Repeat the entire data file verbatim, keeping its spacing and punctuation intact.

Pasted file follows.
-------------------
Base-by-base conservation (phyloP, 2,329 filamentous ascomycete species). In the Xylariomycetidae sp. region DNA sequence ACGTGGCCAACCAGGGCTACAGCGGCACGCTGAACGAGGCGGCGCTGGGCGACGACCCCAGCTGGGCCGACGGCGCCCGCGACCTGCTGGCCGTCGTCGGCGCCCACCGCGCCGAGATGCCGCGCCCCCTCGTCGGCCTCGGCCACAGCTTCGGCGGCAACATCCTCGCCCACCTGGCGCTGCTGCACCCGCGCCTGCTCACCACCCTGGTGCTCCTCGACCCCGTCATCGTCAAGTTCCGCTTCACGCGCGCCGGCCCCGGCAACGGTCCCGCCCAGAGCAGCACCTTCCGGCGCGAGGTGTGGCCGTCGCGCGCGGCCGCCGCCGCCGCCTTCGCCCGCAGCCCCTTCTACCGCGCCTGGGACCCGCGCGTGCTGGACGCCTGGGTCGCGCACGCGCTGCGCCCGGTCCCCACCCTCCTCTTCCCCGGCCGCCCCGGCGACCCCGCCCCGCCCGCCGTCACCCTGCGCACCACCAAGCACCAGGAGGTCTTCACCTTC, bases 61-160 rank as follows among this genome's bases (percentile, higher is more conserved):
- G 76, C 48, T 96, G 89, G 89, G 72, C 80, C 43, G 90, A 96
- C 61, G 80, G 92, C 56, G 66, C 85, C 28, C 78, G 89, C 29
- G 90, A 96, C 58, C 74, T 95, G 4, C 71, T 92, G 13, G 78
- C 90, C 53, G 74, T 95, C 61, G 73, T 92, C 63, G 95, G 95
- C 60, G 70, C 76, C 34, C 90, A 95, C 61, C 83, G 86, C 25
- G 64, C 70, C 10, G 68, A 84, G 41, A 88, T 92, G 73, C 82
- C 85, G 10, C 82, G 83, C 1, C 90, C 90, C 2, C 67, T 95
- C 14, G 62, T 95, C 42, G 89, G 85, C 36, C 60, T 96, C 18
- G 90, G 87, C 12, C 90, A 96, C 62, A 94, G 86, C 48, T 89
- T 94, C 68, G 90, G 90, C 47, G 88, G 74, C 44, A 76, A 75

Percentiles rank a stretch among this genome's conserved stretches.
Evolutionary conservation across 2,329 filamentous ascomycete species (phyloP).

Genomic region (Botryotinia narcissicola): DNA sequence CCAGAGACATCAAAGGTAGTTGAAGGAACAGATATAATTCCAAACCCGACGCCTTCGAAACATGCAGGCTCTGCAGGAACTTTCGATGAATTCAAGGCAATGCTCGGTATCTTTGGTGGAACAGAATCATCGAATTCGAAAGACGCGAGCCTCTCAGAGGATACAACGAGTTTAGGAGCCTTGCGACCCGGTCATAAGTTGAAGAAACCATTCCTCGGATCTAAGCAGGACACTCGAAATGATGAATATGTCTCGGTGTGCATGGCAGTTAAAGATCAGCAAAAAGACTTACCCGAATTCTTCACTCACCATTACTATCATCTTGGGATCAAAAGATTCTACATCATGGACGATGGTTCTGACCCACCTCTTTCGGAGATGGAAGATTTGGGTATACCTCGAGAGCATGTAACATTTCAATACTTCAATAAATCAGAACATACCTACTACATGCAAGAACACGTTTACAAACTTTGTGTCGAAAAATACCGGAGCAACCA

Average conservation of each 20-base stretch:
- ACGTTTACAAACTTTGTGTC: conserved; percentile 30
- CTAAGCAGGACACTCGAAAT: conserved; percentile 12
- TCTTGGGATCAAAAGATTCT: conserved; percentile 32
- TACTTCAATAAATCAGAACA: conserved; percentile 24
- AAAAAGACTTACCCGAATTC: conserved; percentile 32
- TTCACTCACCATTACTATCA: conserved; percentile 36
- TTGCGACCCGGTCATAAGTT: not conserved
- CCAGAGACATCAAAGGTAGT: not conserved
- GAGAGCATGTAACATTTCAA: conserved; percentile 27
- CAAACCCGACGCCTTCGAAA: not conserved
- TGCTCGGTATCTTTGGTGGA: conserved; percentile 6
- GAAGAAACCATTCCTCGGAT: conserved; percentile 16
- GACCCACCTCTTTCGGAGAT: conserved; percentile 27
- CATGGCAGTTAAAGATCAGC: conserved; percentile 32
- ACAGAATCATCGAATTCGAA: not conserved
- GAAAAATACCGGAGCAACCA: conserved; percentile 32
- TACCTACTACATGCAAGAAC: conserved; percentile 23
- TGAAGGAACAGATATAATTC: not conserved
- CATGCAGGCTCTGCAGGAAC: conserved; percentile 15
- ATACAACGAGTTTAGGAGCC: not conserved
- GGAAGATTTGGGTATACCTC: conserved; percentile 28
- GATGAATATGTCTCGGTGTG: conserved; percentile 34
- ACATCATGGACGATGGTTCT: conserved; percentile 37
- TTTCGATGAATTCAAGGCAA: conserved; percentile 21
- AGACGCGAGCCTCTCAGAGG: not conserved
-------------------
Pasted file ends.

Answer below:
Base-by-base conservation (phyloP, 2,329 filamentous ascomycete species). In the Xylariomycetidae sp. region DNA sequence ACGTGGCCAACCAGGGCTACAGCGGCACGCTGAACGAGGCGGCGCTGGGCGACGACCCCAGCTGGGCCGACGGCGCCCGCGACCTGCTGGCCGTCGTCGGCGCCCACCGCGCCGAGATGCCGCGCCCCCTCGTCGGCCTCGGCCACAGCTTCGGCGGCAACATCCTCGCCCACCTGGCGCTGCTGCACCCGCGCCTGCTCACCACCCTGGTGCTCCTCGACCCCGTCATCGTCAAGTTCCGCTTCACGCGCGCCGGCCCCGGCAACGGTCCCGCCCAGAGCAGCACCTTCCGGCGCGAGGTGTGGCCGTCGCGCGCGGCCGCCGCCGCCGCCTTCGCCCGCAGCCCCTTCTACCGCGCCTGGGACCCGCGCGTGCTGGACGCCTGGGTCGCGCACGCGCTGCGCCCGGTCCCCACCCTCCTCTTCCCCGGCCGCCCCGGCGACCCCGCCCCGCCCGCCGTCACCCTGCGCACCACCAAGCACCAGGAGGTCTTCACCTTC, bases 61-160 rank as follows among this genome's bases (percentile, higher is more conserved):
- G 76, C 48, T 96, G 89, G 89, G 72, C 80, C 43, G 90, A 96
- C 61, G 80, G 92, C 56, G 66, C 85, C 28, C 78, G 89, C 29
- G 90, A 96, C 58, C 74, T 95, G 4, C 71, T 92, G 13, G 78
- C 90, C 53, G 74, T 95, C 61, G 73, T 92, C 63, G 95, G 95
- C 60, G 70, C 76, C 34, C 90, A 95, C 61, C 83, G 86, C 25
- G 64, C 70, C 10, G 68, A 84, G 41, A 88, T 92, G 73, C 82
- C 85, G 10, C 82, G 83, C 1, C 90, C 90, C 2, C 67, T 95
- C 14, G 62, T 95, C 42, G 89, G 85, C 36, C 60, T 96, C 18
- G 90, G 87, C 12, C 90, A 96, C 62, A 94, G 86, C 48, T 89
- T 94, C 68, G 90, G 90, C 47, G 88, G 74, C 44, A 76, A 75

Percentiles rank a stretch among this genome's conserved stretches.
Evolutionary conservation across 2,329 filamentous ascomycete species (phyloP).

Genomic region (Botryotinia narcissicola): DNA sequence CCAGAGACATCAAAGGTAGTTGAAGGAACAGATATAATTCCAAACCCGACGCCTTCGAAACATGCAGGCTCTGCAGGAACTTTCGATGAATTCAAGGCAATGCTCGGTATCTTTGGTGGAACAGAATCATCGAATTCGAAAGACGCGAGCCTCTCAGAGGATACAACGAGTTTAGGAGCCTTGCGACCCGGTCATAAGTTGAAGAAACCATTCCTCGGATCTAAGCAGGACACTCGAAATGATGAATATGTCTCGGTGTGCATGGCAGTTAAAGATCAGCAAAAAGACTTACCCGAATTCTTCACTCACCATTACTATCATCTTGGGATCAAAAGATTCTACATCATGGACGATGGTTCTGACCCACCTCTTTCGGAGATGGAAGATTTGGGTATACCTCGAGAGCATGTAACATTTCAATACTTCAATAAATCAGAACATACCTACTACATGCAAGAACACGTTTACAAACTTTGTGTCGAAAAATACCGGAGCAACCA

Average conservation of each 20-base stretch:
- ACGTTTACAAACTTTGTGTC: conserved; percentile 30
- CTAAGCAGGACACTCGAAAT: conserved; percentile 12
- TCTTGGGATCAAAAGATTCT: conserved; percentile 32
- TACTTCAATAAATCAGAACA: conserved; percentile 24
- AAAAAGACTTACCCGAATTC: conserved; percentile 32
- TTCACTCACCATTACTATCA: conserved; percentile 36
- TTGCGACCCGGTCATAAGTT: not conserved
- CCAGAGACATCAAAGGTAGT: not conserved
- GAGAGCATGTAACATTTCAA: conserved; percentile 27
- CAAACCCGACGCCTTCGAAA: not conserved
- TGCTCGGTATCTTTGGTGGA: conserved; percentile 6
- GAAGAAACCATTCCTCGGAT: conserved; percentile 16
- GACCCACCTCTTTCGGAGAT: conserved; percentile 27
- CATGGCAGTTAAAGATCAGC: conserved; percentile 32
- ACAGAATCATCGAATTCGAA: not conserved
- GAAAAATACCGGAGCAACCA: conserved; percentile 32
- TACCTACTACATGCAAGAAC: conserved; percentile 23
- TGAAGGAACAGATATAATTC: not conserved
- CATGCAGGCTCTGCAGGAAC: conserved; percentile 15
- ATACAACGAGTTTAGGAGCC: not conserved
- GGAAGATTTGGGTATACCTC: conserved; percentile 28
- GATGAATATGTCTCGGTGTG: conserved; percentile 34
- ACATCATGGACGATGGTTCT: conserved; percentile 37
- TTTCGATGAATTCAAGGCAA: conserved; percentile 21
- AGACGCGAGCCTCTCAGAGG: not conserved